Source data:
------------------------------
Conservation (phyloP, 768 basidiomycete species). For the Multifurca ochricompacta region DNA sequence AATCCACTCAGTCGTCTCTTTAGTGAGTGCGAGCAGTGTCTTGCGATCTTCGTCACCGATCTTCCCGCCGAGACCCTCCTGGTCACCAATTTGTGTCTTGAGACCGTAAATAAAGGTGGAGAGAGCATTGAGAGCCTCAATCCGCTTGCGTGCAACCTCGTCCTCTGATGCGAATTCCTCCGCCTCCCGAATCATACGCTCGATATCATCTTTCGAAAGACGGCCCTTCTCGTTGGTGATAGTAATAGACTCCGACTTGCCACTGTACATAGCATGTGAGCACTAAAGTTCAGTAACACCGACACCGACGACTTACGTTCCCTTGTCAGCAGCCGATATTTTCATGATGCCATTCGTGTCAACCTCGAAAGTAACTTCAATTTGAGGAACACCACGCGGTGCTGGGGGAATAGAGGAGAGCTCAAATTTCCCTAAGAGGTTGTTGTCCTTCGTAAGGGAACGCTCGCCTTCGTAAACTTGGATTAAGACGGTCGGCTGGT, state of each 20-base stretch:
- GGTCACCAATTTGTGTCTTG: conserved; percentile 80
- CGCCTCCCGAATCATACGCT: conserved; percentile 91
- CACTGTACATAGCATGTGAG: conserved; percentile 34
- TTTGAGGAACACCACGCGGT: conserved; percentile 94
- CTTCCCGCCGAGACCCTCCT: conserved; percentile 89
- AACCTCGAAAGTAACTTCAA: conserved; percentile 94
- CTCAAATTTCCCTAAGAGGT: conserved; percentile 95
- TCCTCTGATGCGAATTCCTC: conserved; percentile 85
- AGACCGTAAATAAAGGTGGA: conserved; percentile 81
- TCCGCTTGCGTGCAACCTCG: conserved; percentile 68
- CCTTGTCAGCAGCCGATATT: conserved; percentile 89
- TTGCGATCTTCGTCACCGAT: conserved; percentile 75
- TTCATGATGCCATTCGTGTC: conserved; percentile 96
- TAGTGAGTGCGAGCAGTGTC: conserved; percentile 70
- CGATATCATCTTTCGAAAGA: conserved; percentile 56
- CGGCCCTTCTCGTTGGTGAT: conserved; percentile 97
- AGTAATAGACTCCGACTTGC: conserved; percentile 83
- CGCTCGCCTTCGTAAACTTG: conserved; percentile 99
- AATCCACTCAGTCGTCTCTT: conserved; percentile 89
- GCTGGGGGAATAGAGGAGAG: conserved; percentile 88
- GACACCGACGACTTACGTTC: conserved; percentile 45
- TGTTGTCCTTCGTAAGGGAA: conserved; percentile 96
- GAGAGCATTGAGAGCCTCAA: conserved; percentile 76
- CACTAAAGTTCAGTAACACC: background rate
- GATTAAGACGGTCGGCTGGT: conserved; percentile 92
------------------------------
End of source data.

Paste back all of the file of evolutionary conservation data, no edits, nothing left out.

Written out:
Conservation (phyloP, 768 basidiomycete species). For the Multifurca ochricompacta region DNA sequence AATCCACTCAGTCGTCTCTTTAGTGAGTGCGAGCAGTGTCTTGCGATCTTCGTCACCGATCTTCCCGCCGAGACCCTCCTGGTCACCAATTTGTGTCTTGAGACCGTAAATAAAGGTGGAGAGAGCATTGAGAGCCTCAATCCGCTTGCGTGCAACCTCGTCCTCTGATGCGAATTCCTCCGCCTCCCGAATCATACGCTCGATATCATCTTTCGAAAGACGGCCCTTCTCGTTGGTGATAGTAATAGACTCCGACTTGCCACTGTACATAGCATGTGAGCACTAAAGTTCAGTAACACCGACACCGACGACTTACGTTCCCTTGTCAGCAGCCGATATTTTCATGATGCCATTCGTGTCAACCTCGAAAGTAACTTCAATTTGAGGAACACCACGCGGTGCTGGGGGAATAGAGGAGAGCTCAAATTTCCCTAAGAGGTTGTTGTCCTTCGTAAGGGAACGCTCGCCTTCGTAAACTTGGATTAAGACGGTCGGCTGGT, state of each 20-base stretch:
- GGTCACCAATTTGTGTCTTG: conserved; percentile 80
- CGCCTCCCGAATCATACGCT: conserved; percentile 91
- CACTGTACATAGCATGTGAG: conserved; percentile 34
- TTTGAGGAACACCACGCGGT: conserved; percentile 94
- CTTCCCGCCGAGACCCTCCT: conserved; percentile 89
- AACCTCGAAAGTAACTTCAA: conserved; percentile 94
- CTCAAATTTCCCTAAGAGGT: conserved; percentile 95
- TCCTCTGATGCGAATTCCTC: conserved; percentile 85
- AGACCGTAAATAAAGGTGGA: conserved; percentile 81
- TCCGCTTGCGTGCAACCTCG: conserved; percentile 68
- CCTTGTCAGCAGCCGATATT: conserved; percentile 89
- TTGCGATCTTCGTCACCGAT: conserved; percentile 75
- TTCATGATGCCATTCGTGTC: conserved; percentile 96
- TAGTGAGTGCGAGCAGTGTC: conserved; percentile 70
- CGATATCATCTTTCGAAAGA: conserved; percentile 56
- CGGCCCTTCTCGTTGGTGAT: conserved; percentile 97
- AGTAATAGACTCCGACTTGC: conserved; percentile 83
- CGCTCGCCTTCGTAAACTTG: conserved; percentile 99
- AATCCACTCAGTCGTCTCTT: conserved; percentile 89
- GCTGGGGGAATAGAGGAGAG: conserved; percentile 88
- GACACCGACGACTTACGTTC: conserved; percentile 45
- TGTTGTCCTTCGTAAGGGAA: conserved; percentile 96
- GAGAGCATTGAGAGCCTCAA: conserved; percentile 76
- CACTAAAGTTCAGTAACACC: background rate
- GATTAAGACGGTCGGCTGGT: conserved; percentile 92